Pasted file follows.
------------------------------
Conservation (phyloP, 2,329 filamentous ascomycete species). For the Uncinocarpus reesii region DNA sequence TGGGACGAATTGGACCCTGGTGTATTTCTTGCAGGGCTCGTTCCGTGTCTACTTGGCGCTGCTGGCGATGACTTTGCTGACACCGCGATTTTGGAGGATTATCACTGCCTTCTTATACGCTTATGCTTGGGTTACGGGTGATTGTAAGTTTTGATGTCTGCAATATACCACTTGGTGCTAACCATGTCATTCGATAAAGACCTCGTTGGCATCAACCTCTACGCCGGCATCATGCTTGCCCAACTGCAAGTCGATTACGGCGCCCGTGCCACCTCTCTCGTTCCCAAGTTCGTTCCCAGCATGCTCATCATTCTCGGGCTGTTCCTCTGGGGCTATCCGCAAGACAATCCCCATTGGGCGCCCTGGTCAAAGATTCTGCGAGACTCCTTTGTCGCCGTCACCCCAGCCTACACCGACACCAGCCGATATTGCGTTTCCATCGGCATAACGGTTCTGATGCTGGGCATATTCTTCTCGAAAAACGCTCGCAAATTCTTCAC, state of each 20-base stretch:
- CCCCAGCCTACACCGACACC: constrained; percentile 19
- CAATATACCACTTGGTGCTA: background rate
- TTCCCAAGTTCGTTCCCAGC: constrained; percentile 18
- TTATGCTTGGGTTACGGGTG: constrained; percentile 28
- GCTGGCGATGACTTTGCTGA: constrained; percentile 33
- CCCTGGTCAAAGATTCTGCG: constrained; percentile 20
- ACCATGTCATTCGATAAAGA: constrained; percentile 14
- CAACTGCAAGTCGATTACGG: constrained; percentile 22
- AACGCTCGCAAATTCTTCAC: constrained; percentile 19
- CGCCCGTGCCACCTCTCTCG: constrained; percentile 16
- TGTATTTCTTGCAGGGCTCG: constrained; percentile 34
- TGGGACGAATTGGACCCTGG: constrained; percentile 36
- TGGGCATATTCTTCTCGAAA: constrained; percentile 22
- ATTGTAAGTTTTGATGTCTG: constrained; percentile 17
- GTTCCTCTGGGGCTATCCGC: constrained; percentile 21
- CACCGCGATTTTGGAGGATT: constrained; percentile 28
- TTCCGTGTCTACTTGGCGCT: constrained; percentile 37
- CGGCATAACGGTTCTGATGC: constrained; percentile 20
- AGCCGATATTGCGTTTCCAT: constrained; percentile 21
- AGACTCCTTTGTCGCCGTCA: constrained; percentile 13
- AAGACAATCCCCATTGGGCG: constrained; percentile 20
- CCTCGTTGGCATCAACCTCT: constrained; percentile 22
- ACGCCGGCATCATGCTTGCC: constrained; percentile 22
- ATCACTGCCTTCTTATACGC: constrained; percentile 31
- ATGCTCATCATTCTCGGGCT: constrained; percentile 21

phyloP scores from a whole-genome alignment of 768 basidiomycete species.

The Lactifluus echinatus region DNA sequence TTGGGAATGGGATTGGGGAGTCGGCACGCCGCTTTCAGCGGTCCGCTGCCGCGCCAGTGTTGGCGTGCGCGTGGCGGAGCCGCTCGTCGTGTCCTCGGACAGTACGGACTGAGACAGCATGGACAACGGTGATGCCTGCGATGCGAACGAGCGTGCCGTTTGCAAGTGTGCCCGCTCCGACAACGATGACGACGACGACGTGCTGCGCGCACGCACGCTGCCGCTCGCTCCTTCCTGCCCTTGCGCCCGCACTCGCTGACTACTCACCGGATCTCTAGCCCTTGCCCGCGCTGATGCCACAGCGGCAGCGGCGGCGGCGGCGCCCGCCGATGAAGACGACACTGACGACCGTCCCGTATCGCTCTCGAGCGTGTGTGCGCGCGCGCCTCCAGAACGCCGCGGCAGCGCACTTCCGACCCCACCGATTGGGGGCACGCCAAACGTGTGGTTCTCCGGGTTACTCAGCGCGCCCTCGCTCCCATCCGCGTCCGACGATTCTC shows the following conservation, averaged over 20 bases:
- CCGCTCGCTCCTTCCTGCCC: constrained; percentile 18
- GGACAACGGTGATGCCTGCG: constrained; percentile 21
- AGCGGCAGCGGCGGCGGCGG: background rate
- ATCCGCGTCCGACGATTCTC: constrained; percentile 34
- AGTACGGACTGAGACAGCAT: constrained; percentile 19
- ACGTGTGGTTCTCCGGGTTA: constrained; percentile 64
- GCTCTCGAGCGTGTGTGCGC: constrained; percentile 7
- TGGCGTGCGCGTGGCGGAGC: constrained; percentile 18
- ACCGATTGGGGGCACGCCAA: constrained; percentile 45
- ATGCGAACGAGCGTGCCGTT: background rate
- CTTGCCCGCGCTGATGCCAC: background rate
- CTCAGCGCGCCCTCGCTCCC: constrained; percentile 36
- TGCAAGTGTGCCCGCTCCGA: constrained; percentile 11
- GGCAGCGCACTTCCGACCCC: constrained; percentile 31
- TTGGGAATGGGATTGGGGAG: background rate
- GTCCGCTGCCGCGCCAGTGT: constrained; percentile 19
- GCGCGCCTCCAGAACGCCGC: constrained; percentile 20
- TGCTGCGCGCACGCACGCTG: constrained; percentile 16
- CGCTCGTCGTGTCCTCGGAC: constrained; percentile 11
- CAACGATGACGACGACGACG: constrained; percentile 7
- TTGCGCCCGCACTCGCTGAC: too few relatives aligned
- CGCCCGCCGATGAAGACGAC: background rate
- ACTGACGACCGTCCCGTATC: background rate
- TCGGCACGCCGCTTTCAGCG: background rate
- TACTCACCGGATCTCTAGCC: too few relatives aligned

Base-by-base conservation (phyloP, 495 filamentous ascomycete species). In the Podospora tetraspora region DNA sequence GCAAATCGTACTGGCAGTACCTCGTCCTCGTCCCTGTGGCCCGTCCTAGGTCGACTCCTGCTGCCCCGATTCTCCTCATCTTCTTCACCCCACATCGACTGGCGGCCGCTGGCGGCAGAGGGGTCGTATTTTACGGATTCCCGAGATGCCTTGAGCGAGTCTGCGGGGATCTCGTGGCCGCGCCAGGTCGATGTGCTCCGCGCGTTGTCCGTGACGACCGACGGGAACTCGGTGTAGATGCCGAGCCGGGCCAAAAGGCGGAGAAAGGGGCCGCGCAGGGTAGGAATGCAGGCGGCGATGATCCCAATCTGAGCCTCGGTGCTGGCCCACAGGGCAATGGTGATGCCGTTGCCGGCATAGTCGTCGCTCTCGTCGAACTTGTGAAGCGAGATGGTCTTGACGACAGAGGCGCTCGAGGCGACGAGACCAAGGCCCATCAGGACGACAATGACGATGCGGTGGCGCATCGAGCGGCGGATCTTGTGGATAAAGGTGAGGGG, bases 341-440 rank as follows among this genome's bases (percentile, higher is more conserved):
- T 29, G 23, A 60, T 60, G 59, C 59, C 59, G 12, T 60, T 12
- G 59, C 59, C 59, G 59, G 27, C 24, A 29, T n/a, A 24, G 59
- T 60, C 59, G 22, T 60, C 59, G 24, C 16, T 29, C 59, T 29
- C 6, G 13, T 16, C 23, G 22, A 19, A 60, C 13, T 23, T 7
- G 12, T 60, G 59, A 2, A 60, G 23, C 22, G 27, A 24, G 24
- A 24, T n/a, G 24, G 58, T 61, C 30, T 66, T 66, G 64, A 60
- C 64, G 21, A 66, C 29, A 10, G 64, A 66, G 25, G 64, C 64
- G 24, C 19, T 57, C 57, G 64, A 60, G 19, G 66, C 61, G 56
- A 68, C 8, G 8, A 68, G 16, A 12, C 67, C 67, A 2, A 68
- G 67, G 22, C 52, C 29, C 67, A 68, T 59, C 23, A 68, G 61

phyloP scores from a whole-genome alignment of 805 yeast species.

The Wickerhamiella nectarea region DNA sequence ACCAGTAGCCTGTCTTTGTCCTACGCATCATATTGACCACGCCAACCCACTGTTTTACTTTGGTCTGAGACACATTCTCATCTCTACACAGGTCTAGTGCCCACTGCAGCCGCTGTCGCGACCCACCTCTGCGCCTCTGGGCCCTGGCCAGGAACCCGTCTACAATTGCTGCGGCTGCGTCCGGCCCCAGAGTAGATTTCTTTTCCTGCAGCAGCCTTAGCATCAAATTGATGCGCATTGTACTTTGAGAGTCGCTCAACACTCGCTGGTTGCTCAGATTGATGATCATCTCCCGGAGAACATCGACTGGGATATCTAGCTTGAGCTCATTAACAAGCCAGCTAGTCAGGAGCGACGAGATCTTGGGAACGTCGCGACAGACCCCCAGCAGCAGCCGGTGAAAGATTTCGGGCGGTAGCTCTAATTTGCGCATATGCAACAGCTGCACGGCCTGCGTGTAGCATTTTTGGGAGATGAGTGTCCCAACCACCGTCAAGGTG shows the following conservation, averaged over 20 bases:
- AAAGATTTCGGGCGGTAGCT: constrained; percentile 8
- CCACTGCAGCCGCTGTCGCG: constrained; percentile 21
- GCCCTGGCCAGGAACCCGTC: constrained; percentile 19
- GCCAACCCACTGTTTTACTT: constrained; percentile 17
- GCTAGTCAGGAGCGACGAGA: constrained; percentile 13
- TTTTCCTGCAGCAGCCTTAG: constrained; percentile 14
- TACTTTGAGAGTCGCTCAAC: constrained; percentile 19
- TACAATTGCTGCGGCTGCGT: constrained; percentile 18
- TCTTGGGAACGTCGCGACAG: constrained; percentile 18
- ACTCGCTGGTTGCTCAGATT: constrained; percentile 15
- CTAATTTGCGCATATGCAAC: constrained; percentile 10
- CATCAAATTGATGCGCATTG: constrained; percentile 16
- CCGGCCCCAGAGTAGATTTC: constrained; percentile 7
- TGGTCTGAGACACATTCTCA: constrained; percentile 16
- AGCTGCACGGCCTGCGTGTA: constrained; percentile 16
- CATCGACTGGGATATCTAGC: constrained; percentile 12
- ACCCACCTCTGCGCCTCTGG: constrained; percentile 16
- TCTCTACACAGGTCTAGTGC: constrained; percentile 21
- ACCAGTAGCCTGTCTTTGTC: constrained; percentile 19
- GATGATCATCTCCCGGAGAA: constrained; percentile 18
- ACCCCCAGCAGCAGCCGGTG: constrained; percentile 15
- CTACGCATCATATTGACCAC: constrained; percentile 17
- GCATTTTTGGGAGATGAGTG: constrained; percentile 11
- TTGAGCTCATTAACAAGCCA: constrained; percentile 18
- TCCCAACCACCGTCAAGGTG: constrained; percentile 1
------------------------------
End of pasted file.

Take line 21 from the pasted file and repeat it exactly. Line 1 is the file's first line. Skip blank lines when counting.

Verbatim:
- AGACTCCTTTGTCGCCGTCA: constrained; percentile 13